Interrupting, selling, and boasting are just a few of the things that draw me into continuous prayer, into continual childlike dependence on my Father. Each of us has our own list. We can let it drive us into a praying life.

Poverty of Spirit, Not Discipline

I didn’t learn continuous prayer; I discovered I was already doing it. I found myself in difficult situations I could not control. All I could do was cry out to my heavenly Father. It happened often enough that it became a habit, a rut between my soul and God.

Even now I often don’t realize that I am praying. Possibly, it isn’t even me praying, but the Spirit. Paul said, “God has sent the Spirit of his Son into our hearts, crying, ‘Abba! Father!'” (Galatians 4:6). The Holy Spirit is not assisting us to pray; he is the one who is actually praying. He is the pray-er.

More specifically, it is the Spirit of his Son praying. The Spirit is bringing the childlike heart of Jesus into my heart and crying, Abba, Father. Jesus’ longing for his Father becomes my longing. My spirit meshes with the Spirit, and I too begin to cry, Father.

When Jesus prayed, most scholars think he regularly addressed his Father as abba. It is similar to our word papa. Their logic goes like this: We know the word abba because it burned itself on the disciples’ minds. They were so stunned–no one had ever spoken to God so intimately before–that when they told the Greek Christians about Jesus, they carried over the Aramaic abba word into the Greek translations of the Bible. This so shocked Paul that he used abba in both Romans and Galatians. Translators have continued the pattern set by the early disciples, and no matter what language Scripture is in, they still use abba.

This one-word prayer, Father, is uniquely Jesus’ prayer. His first recorded sentence at age 12 is about his father: “Did you not know that I must be in my Father’s house?” (Luke 2:49). Abba is the first word the prodigal son uttered when he returned home. It is the first word of the Lord’s Prayer, and it is the first word Jesus prayed in Gethsemane. It was his first word on the cross–“Father, forgive them” (Luke 23:34) — and one of his last — “Father, into your hands I commit my spirit!” (Luke 23:46). Father was my first prayer as I began praying continuously, and I find that it is still my most frequent prayer.

I discovered myself praying simple two- and three-word prayers, such as Teach me or Help me, Jesus. The psalms are filled with this type of short bullet prayers. Praying simple one-word prayers or a verse of Scripture takes the pressure off because we don’t have to sort out exactly what we need. Paul told us, “We do not know what to pray for as we ought, but the Spirit himself intercedes for us with groanings too deep for words” (Romans 8:26). Often we are too weary to figure out what the problem is. We just know that life — including ours — doesn’t work. So we pray, Father, Father, Father.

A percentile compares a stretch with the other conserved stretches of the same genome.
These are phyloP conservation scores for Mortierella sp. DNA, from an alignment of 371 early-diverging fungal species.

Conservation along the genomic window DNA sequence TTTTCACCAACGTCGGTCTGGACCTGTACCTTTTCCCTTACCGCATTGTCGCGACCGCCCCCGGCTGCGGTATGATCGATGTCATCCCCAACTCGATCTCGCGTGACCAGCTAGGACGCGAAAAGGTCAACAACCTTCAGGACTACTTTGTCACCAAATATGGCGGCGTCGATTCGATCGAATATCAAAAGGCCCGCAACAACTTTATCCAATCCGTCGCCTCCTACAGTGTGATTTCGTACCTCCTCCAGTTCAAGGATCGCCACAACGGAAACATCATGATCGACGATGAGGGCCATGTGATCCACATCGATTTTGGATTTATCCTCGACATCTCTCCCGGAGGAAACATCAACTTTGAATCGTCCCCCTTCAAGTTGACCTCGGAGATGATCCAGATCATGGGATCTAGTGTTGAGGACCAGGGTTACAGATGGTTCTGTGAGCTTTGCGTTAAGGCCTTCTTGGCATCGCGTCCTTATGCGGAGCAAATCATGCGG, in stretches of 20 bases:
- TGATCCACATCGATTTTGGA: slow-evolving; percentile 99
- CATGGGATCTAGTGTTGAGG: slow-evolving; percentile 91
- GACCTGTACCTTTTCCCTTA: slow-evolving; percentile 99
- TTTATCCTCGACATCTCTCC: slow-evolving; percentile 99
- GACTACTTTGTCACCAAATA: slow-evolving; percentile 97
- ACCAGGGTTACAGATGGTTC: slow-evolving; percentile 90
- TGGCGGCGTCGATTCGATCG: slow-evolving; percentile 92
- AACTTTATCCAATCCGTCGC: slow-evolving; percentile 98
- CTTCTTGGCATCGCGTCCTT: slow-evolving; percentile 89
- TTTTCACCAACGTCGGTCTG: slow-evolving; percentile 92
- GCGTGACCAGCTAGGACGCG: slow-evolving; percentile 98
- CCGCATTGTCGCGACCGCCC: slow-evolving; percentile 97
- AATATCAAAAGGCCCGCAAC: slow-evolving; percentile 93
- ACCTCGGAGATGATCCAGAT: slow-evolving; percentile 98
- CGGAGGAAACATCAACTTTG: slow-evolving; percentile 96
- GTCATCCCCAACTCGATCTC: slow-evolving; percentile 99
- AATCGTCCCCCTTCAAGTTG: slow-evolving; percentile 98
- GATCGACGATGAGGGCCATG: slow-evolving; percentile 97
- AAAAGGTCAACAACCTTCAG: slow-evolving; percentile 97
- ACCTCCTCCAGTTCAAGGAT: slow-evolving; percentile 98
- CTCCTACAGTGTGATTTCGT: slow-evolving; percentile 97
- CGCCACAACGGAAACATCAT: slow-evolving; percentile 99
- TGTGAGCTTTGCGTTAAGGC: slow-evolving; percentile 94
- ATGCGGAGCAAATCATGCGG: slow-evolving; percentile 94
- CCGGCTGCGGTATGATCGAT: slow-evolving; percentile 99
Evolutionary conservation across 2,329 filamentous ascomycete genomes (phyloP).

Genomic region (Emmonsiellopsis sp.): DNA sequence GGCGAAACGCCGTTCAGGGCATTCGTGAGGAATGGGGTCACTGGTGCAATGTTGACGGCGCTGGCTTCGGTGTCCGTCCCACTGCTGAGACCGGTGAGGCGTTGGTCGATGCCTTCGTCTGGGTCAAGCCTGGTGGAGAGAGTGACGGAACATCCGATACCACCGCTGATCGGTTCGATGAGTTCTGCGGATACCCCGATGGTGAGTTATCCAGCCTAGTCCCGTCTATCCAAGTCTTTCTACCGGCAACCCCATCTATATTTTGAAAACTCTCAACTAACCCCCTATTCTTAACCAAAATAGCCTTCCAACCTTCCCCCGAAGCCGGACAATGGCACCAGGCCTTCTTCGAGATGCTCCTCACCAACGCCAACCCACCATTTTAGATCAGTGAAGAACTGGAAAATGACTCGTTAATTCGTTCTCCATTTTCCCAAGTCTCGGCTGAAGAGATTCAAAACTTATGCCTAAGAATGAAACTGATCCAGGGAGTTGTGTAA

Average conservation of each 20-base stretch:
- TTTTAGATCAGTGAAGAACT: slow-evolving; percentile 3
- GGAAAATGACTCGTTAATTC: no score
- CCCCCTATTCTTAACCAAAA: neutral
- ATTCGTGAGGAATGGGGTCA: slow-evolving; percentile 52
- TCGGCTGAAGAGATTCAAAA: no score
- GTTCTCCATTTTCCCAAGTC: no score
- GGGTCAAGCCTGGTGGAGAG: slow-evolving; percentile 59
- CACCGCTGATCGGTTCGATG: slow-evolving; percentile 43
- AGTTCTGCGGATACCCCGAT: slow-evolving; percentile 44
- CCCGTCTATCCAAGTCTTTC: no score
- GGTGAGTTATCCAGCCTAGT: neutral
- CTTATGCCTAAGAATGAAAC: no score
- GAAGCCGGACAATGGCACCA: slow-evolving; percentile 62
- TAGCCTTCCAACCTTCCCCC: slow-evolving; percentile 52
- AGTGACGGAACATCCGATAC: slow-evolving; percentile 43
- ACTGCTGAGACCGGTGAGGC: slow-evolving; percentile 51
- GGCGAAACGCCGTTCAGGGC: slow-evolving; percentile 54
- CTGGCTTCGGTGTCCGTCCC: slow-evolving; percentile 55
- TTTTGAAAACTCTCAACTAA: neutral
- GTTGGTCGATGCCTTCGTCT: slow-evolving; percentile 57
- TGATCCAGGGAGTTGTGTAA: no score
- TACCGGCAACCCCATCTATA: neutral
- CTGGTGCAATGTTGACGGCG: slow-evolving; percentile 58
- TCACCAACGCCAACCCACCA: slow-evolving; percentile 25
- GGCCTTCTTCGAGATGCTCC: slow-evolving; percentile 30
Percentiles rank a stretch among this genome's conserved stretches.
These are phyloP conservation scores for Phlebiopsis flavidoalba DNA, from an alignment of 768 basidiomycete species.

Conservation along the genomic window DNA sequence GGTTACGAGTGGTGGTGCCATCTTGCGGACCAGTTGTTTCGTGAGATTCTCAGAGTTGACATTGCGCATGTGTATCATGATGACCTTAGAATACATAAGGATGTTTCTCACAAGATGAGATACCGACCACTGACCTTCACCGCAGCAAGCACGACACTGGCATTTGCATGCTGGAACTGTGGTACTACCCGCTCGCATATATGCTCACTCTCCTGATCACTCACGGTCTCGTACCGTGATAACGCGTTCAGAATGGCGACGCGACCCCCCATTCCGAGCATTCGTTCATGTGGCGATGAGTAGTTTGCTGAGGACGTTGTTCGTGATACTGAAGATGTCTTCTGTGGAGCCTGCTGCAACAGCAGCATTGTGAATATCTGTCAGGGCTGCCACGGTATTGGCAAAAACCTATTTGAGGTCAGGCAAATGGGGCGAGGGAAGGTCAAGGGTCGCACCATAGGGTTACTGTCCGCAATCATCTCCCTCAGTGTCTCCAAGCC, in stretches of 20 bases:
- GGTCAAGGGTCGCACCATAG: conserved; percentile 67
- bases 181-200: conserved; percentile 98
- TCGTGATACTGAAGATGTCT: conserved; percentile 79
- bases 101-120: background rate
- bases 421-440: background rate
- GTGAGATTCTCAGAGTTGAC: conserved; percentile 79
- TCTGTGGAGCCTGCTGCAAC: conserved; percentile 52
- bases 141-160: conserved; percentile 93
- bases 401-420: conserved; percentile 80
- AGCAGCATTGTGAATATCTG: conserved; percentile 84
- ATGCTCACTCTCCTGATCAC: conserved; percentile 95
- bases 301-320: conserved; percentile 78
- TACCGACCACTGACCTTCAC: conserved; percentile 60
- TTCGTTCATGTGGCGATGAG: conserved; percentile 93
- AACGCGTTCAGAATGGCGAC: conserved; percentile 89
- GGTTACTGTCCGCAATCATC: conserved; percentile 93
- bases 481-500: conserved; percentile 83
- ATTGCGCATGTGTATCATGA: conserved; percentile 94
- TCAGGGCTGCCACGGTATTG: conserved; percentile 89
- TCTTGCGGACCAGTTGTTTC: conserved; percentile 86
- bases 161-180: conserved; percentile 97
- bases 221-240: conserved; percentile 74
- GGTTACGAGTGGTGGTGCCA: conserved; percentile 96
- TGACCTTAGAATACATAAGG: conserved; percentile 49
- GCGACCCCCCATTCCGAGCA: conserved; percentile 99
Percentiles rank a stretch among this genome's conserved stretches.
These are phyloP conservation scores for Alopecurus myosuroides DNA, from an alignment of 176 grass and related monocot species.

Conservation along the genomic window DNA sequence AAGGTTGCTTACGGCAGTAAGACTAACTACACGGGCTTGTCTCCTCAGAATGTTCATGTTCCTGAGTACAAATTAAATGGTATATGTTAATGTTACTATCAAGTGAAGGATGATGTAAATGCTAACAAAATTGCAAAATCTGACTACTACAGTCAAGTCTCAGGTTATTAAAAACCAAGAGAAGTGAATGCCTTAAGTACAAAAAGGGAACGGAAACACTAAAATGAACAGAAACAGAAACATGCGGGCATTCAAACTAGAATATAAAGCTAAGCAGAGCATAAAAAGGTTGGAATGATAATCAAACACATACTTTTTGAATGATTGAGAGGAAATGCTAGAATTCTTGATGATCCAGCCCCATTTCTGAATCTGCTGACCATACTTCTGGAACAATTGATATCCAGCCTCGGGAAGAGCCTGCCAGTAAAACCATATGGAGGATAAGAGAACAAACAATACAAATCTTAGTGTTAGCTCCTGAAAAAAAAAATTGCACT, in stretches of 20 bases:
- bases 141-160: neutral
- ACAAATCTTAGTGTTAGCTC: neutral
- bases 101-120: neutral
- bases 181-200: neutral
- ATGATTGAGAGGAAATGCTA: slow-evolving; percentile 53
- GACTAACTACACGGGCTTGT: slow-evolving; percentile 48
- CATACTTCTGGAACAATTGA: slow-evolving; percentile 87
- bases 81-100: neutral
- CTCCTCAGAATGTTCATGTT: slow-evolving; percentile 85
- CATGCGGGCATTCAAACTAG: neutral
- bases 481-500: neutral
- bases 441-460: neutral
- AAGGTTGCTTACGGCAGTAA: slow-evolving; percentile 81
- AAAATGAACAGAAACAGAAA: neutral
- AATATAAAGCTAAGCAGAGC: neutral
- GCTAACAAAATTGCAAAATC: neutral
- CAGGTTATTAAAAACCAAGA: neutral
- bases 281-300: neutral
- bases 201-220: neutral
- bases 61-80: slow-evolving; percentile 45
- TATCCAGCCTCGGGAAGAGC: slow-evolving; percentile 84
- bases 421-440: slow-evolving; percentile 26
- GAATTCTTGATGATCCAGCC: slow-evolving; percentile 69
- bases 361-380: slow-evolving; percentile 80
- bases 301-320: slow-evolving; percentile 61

This is the exact opposite of Eastern mysticism, which is a psychospiritual technique that disengages from relationship and escapes pain by dulling self. Eastern mystics are trying to empty their minds and become one with the nonpersonal “all.” But as Christians we realize we can’t cure ourselves, so we cry out to our Father, our primary relationship.

I was driving to work one day, thinking about all the options for a new three-year plan at work. The closer I got to the office, the more overwhelmed I became–I didn’t have the wisdom to sort through the options. The scripture “Lead me to the rock that is higher than I” (Psalm 61:2) came to mind, and I turned it into a simple prayer. I needed a rock higher than myself. That momentary poverty of spirit (I became overwhelmed . . . I didn’t have the wisdom) was the door to prayer. We don’t need self-discipline to pray continuously; we just need to be poor in spirit. Poverty of spirit makes room for his Spirit. It creates a God-shaped hole in our hearts and offers us a new way to relate to others.

A praying spirit transforms how we look at people. As we walk through the mall, our hearts can tempt us to judge, despise, or lust. We see overweight people, skinny people, teenagers with piercings and tattoos, well-dressed women, security guards, and older people shuffling along. If we are tempted to judge an overweight person, we might pray that he or she loses weight. When we see a teenage girl with a nose ring, we can pray that she would find her community in Christ. When we see a security guard, we might pray for his career. When we pass an older couple shuffling along, we can pray for grace as they age.

Paul the apostle was constantly aware of his helplessness and the helplessness of the churches he loved — and so he prayed constantly.

Paul’s Example and Teaching

“Unceasing prayer” is Paul’s most frequent description of how he prayed and of how he wanted the church to pray. This was a real experience for Paul and not a formula. In the twelve times he mentioned continuous praying, he seldom said it the same way twice (emphasis added throughout):

Without ceasing I mention you always in my prayers. (Romans 1:9-10)
• I give thanks to my God always for you. (1 Corinthians 1:4)
• I do not cease to give thanks for you, remembering you in my prayers. (Ephesians 1:16)
• Praying at all times in the Spirit. (Ephesians 6:18)
• We have not ceased to pray for you. (Colossians 1:9)
Continue steadfastly in prayer. (Colossians 4:2)
Always struggling on your behalf in his prayers. (Colossians 4:12)
Constantly mentioning you in our prayers. (1 Thessalonians 1:2)
• We also thank God constantly for this. (1 Thessalonians 2:13)
• As we pray most earnestly night and day. (1 Thessalonians 3:10)
• We always pray for you. (2 Thessalonians 1:11)
• I remember you constantly in my prayers night and day. (2 Timothy 1:3)

When Paul told the young churches to pray, he encouraged them in this same pattern of “constant in prayer”: